How Much Added Sugar Is Too Much Added Sugar?
Spoiler alert: A single can of soda contains more than the new expert recommendation.
First, it should be noted that all sugars aren't bad. Fruit, for example, contains naturally-occurring sugars that don't interfere with the many health benefits that come from eating whole foods and produce. We now know it's added sugars that may contribute to your risk of weight gain, diabetes and obesity, which is why they're now shown on nutrition labels.
The Dietary Guidelines for Americans are revised every five years, and 2020 marks a new revision. Prior to the release, an extensive scientific review committee is charged with evaluating research on topics new and old and making recommendations for what the guidelines will include. Here’s what the science experts are saying about added sugar in the American diet.
What You Need to Know About Added Sugars
The 2015-2020 Dietary Guidelines have already put added sugar in its cross-hairs, urging Americans to cut back on sugary, low-nutrient calories to help reduce the risk of weight gain, obesity and type 2 diabetes. While sugar sweetened beverages (SSB) are frequently cited as sources of added sugar, there are several others. The report reads:
“The Committee defined the term 'added sugars' according to the 2016 U.S. Food and Drug Administration (FDA) guidance, which is sugars that are either added during the processing of foods, or are packaged as such (e.g., a bag of sugar). Added sugars include sugars (free, mono-, and disaccharides), sugars from syrups and honey, and sugars from concentrated fruit or vegetable juices that are in excess of what would be expected from the same volume of 100% fruit or vegetable juices of the same type.”
To help curtail sugar intake, the target was set at or below 10% of total daily calories. New revisions to the Nutrition Facts Panel now include added sugar values and include a Daily Value of 50 grams per day.
This new report reveals added sugar has slightly reduced over the last decade, but Americans are still eating too much. Recent data suggests only 37% of the population keeps their intake below the 10% daily recommendation, taking in an average of 16.2 teaspoons per day. Which is about 12%. The committee report has continued to evaluate sugar intake, as well as detriments of excessive sugar, in the diet and have suggested a further reduction in the cap on sugar to 6% of total calories.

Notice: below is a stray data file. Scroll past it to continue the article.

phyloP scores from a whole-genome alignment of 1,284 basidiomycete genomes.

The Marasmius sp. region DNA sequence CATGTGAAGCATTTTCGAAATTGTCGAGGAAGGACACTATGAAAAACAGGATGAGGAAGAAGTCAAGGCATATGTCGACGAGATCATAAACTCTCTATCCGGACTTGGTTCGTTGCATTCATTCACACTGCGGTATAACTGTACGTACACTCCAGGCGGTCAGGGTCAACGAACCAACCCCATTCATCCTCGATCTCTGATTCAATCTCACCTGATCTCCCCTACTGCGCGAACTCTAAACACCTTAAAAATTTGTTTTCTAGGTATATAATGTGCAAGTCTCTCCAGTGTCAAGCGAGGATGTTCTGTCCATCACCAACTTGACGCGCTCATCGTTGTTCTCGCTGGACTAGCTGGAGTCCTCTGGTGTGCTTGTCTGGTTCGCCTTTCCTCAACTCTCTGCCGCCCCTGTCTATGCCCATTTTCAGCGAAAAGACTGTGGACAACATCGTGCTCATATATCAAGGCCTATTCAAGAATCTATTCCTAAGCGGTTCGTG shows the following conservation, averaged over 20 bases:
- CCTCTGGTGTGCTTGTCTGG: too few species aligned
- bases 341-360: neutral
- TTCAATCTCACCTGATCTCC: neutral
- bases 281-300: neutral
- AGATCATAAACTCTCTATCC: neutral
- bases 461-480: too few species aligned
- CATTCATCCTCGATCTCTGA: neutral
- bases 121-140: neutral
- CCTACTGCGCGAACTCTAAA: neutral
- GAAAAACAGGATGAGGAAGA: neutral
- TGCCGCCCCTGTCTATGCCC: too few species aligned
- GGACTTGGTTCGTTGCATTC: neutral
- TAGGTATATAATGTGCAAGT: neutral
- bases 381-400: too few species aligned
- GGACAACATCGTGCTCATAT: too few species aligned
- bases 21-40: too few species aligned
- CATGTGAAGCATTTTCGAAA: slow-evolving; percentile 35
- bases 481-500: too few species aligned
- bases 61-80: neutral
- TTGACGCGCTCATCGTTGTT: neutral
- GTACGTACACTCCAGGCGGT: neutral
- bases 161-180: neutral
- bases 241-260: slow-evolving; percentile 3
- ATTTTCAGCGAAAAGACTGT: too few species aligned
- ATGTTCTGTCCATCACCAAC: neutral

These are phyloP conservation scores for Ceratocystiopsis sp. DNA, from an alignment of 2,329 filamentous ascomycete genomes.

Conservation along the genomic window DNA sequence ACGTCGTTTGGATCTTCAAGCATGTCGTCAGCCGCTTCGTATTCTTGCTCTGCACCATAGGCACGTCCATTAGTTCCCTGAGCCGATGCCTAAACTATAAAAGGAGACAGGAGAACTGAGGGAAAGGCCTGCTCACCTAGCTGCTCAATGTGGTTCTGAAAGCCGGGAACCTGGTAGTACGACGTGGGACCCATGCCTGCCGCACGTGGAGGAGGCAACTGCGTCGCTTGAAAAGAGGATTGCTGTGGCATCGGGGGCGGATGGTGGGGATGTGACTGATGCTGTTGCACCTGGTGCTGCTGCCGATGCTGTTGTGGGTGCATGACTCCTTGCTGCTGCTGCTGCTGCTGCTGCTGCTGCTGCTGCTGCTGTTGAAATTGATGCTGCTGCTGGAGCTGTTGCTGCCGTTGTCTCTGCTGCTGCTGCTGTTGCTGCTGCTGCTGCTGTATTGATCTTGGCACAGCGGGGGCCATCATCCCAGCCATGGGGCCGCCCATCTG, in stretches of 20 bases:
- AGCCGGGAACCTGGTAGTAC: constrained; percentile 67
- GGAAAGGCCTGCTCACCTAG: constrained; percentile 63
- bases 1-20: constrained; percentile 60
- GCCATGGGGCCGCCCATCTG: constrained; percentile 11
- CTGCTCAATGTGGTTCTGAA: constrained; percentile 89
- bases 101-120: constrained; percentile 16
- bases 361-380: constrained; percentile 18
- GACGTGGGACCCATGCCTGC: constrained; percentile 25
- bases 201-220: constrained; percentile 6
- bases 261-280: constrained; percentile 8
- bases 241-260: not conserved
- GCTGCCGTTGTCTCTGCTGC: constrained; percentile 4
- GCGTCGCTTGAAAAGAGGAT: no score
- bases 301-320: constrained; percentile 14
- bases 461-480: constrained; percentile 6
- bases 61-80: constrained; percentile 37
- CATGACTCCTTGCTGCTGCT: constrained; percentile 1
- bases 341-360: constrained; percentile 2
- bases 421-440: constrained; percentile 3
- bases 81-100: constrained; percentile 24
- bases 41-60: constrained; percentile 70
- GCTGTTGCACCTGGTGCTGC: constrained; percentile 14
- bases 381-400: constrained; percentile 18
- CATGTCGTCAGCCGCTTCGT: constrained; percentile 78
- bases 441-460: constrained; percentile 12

What Does 6% Look Like?
Using a 2,000 calorie diet as an example, 6% of total calories shakes out to 120 calories or 30 grams of added sugar — in short, just 7.5 teaspoons. A 12-ounce can of cola contains about 40 grams, about 10 teaspoons. Cutting back on SSB can certainly help, but consumers need to be aware that added sugars are also lurking in salad dressings, breakfast cereals, flavored yogurt, snack foods and condiments, as well as the more obvious candies, baked goods and frozen treats. Finding ways to cut back on these food may help lower the intake of empty calories, decrease weight gain and reduce the risk of obesity and other chronic diseases.
Dana Angelo White, MS, RD, ATC, is a registered dietitian, certified athletic trainer and owner of Dana White Nutrition, Inc., which specializes in culinary and sports nutrition. She is the author of four cookbooks First Bites: Superfoods for Babies and Toddlers, The Healthy Air Fryer Cookbook, The Healthy Instant Pot Cookbook and Healthy Quick and Easy Smoothies.
*This article was written and/or reviewed by an independent registered dietitian nutritionist.